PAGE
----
5th year of World Happiness Day.
They call it a movement and anyone can join and receive a Happiness Guidebook, Happiness Pack for Kids and World Happiness Report.

The Action for Happiness pledge says

The Day of Happiness website says the following –

What really makes us Happy?

Advertisers tell us that happiness comes from buying their products.
Celebrities and the media pretend it comes with beauty and fame.
Politicians claim that nothing matters more than growing the economy.

We then get a list of ten keys based on a review of the latest research from psychology and related fields. (1)

Is this the answer?
Is this book the recipe for a happy life?
Is this book going to work for all of us?
Is this book going to create more happiness in our world?

Are those who make the colourfull website very happy?
Are those who write the happy stuff happy happy?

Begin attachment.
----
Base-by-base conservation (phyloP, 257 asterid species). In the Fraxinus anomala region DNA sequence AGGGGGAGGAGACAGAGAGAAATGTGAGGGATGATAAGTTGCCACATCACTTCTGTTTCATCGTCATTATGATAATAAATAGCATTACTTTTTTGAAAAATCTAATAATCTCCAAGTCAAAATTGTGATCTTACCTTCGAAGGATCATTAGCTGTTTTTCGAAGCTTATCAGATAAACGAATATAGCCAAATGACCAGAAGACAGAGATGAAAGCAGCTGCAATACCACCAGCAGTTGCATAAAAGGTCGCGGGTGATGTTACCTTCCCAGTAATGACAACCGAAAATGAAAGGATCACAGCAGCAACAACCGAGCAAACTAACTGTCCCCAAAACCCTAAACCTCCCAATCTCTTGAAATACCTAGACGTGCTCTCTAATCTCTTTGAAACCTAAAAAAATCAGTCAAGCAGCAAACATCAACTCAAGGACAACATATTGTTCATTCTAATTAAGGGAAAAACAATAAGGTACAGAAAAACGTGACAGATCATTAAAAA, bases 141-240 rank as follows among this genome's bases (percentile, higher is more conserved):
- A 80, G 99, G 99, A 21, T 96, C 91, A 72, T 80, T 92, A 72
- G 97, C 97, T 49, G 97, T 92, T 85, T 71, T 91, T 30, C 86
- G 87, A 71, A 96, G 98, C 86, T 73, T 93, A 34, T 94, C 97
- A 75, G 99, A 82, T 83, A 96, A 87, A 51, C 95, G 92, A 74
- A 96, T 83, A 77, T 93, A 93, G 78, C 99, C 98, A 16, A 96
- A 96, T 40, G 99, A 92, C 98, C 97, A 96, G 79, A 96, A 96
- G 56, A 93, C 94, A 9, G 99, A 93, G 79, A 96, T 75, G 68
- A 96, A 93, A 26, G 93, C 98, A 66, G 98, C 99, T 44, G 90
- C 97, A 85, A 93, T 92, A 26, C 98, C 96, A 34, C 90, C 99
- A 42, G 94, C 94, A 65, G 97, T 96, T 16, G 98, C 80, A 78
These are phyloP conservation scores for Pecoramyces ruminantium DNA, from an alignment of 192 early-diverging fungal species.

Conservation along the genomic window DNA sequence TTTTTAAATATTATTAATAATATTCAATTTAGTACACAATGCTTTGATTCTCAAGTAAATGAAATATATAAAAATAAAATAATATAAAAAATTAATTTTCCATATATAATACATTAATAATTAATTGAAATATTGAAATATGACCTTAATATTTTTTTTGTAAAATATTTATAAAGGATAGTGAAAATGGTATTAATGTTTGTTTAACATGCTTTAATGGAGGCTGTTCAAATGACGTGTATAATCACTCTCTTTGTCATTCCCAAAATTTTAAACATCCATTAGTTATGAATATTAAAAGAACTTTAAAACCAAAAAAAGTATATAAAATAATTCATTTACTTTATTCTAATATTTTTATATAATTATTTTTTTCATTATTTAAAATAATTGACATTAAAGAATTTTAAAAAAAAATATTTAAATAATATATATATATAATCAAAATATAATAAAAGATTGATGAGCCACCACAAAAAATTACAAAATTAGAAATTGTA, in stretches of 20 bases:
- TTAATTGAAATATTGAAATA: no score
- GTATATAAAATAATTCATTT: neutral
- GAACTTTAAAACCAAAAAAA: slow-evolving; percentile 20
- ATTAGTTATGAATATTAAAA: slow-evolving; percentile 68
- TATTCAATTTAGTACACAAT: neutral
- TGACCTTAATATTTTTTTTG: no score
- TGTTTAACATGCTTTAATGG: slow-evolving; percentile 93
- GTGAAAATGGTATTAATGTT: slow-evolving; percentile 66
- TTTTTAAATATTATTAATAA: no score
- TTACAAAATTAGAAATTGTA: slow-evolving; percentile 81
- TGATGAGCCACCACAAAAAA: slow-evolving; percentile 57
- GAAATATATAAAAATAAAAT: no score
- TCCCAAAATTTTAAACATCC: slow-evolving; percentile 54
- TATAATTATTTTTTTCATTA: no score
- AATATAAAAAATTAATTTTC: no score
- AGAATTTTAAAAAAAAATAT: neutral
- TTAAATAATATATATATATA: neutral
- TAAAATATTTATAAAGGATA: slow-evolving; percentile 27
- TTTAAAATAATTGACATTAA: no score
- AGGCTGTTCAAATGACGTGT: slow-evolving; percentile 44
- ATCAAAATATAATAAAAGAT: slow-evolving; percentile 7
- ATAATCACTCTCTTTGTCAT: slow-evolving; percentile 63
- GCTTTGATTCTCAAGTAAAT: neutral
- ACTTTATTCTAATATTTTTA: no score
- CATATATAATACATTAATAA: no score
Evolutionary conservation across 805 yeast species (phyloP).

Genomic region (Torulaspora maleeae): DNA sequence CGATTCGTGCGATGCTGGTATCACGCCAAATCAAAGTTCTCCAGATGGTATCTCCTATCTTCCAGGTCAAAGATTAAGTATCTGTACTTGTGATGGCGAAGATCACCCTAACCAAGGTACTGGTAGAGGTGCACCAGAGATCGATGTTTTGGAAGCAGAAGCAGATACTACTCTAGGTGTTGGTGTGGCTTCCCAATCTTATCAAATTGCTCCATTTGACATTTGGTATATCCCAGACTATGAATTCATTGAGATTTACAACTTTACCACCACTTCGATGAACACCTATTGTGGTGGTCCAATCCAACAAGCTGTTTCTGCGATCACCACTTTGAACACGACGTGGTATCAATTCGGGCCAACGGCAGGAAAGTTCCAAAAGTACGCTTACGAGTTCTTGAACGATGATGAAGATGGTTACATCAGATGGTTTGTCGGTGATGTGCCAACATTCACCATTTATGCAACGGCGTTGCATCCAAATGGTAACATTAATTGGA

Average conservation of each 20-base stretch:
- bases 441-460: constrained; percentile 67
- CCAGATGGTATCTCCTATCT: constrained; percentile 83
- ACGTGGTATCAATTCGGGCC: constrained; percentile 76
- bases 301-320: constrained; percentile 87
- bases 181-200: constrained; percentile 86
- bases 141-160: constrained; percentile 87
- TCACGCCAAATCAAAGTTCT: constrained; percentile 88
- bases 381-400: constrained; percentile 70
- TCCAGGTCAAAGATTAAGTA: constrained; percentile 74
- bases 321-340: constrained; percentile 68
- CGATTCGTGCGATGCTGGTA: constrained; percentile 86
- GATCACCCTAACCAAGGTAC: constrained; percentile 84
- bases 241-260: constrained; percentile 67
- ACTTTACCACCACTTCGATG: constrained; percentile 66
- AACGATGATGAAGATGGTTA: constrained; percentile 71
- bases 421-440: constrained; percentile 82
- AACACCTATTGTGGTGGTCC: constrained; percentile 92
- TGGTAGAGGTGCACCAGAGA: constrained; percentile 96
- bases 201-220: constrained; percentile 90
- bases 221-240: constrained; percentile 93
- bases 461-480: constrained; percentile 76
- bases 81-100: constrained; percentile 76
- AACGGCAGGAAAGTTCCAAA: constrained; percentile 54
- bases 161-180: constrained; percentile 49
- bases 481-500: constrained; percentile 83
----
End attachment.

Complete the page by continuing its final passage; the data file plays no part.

Does science have the answers to happiness?
Do we as individuals have a happy-ometer in life?
In other words, a scale that says happy on one end and unhappy on the other.

WHY are our kids unhappy?
WHY do we have statistics confirming this?

UK (2)

47% of 11 – 16 year olds felt upset and unhappy.

34% felt worried about how they looked.

41% felt anxious.

‘The strongest factor predicting a happy adult life is not children’s qualifications but their emotional health.’
Origins of Happiness: Evidence and Policy Implications, London School of Economics and Political Science (LSE) (3)

WHY are so many adults unhappy?
WHY are we trying so hard to get a happy life?

WHY does it seem like we are peddling backwards?
WHY is the happy goal in life just not cutting it for us?